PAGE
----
A video shows black stones raining from the sky in Sinop, Turkey.





A video purportedly showing black stones raining from the sky in Sinop, Turkey has been circulating on social media since May 2016:

This video is frequently circulated along with a picture of black stones and the claim that this unusual storm was a sign of end times:

Both the video and photograph are real, but the video shows an ordinary hailstorm, and the photograph of black stones was taken from an unrelated event.

The hailstorm video was taken by Hava Durumu and was shared by the Facebook page “Severe Weather Europe” on 19 May 2016, who described it as capturing the “Pretty intense vide of the severe hailstorm in Sinop, Turkey earlier this week.”

Meteo News also shared this footage with a similar caption labeling the weather event a “hailstorm.”

Although the hailstones seen in the video may appear black (most likely because they are splashing into muddy water), other video footage originating with this storm in Sinop, Turkey, showed the hailstones landing on a street and provided an unobstructed view of their 9ordinary) color:

Furthermore, Severe Weather EU posted several photographs showing the objects that fell from the sky during this hailstorm, which clearly show hailstones and not black stones:

The photograph of “black stones” is unrelated to the May 2016 hailstorm in Turkey and has been circulating online since at least November 2015, when it was shared in a news article about villagers in Turkey who were selling meteorite fragments:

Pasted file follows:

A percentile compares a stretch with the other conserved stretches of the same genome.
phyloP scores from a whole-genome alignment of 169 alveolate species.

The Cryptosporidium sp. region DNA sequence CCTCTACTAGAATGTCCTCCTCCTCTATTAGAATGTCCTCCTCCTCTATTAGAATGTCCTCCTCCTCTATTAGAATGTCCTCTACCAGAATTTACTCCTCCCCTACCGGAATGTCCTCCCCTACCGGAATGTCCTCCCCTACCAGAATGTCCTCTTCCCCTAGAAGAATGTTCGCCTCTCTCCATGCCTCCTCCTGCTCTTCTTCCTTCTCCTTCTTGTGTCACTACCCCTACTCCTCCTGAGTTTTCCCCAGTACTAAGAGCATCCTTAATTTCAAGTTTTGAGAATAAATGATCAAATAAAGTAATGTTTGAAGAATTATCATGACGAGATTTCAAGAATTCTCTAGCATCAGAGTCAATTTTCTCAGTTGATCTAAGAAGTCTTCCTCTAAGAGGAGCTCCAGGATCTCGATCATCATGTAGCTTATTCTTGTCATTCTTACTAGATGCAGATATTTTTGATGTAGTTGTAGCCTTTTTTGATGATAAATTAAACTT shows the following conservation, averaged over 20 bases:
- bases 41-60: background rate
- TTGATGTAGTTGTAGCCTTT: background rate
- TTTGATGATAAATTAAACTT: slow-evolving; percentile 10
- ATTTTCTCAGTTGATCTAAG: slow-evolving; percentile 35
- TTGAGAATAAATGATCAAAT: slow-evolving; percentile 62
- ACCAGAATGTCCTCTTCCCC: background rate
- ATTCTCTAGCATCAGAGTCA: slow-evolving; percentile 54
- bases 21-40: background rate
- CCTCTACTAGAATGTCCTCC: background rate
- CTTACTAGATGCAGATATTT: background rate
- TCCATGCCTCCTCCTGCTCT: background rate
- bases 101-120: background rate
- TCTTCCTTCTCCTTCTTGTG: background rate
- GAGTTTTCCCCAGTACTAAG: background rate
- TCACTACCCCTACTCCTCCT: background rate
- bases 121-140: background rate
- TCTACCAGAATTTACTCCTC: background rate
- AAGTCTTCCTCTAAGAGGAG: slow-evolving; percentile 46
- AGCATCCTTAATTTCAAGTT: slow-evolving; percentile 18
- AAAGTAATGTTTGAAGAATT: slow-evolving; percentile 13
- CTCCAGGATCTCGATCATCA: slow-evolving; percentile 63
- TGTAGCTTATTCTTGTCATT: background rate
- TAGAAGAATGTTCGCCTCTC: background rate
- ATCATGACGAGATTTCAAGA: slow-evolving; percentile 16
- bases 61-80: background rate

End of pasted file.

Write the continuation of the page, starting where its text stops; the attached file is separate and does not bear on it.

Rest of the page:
When a 230kg meteoroid exploded and fell on small mountain village in eastern Turkey in the autumn, few could have imagined the wealth it would generate for its 3,200 residents.

Long caught up in the crossfire between Kurdish PKK militants and the Turkish army, Sarıçiçek villagers assumed the explosion they heard around midnight on September 2nd and the illuminated sky was as a result of the recently resumed conflict. When small pieces of debris started to rain down on them, they thought it was just shrapnel from another rocket attack.

On closer inspection, shopkeeper Mehmet Nezir Ergün realised the black rocks that had littered his garden were in fact pieces of meteorite. He informed officials at nearby Bingöl University, who sent over a team of scientists. Confirming Ergün’s discovery, the university’s Prof. İskender Demirkol then notified NASA, the Turkish Scientific and Technological Research Agency, and his academic colleagues in Istanbul University.

As details of the discovery seeped out, dealers from around the world descended on Sarıçiçek, prompting a modern day gold rush. Every man, woman and child in the village was out in search of this outer space treasure to sell to collectors, some finding pieces as large as 4-5 kilos.

Their commercial savviness has captured global media attention. Over the past few weeks, they have reported on how Sarıçiçek turned rich overnight, with villagers making an estimated £1 million from meteorite sales, allowing many to splash out on new homes and cars in time for the New Year.

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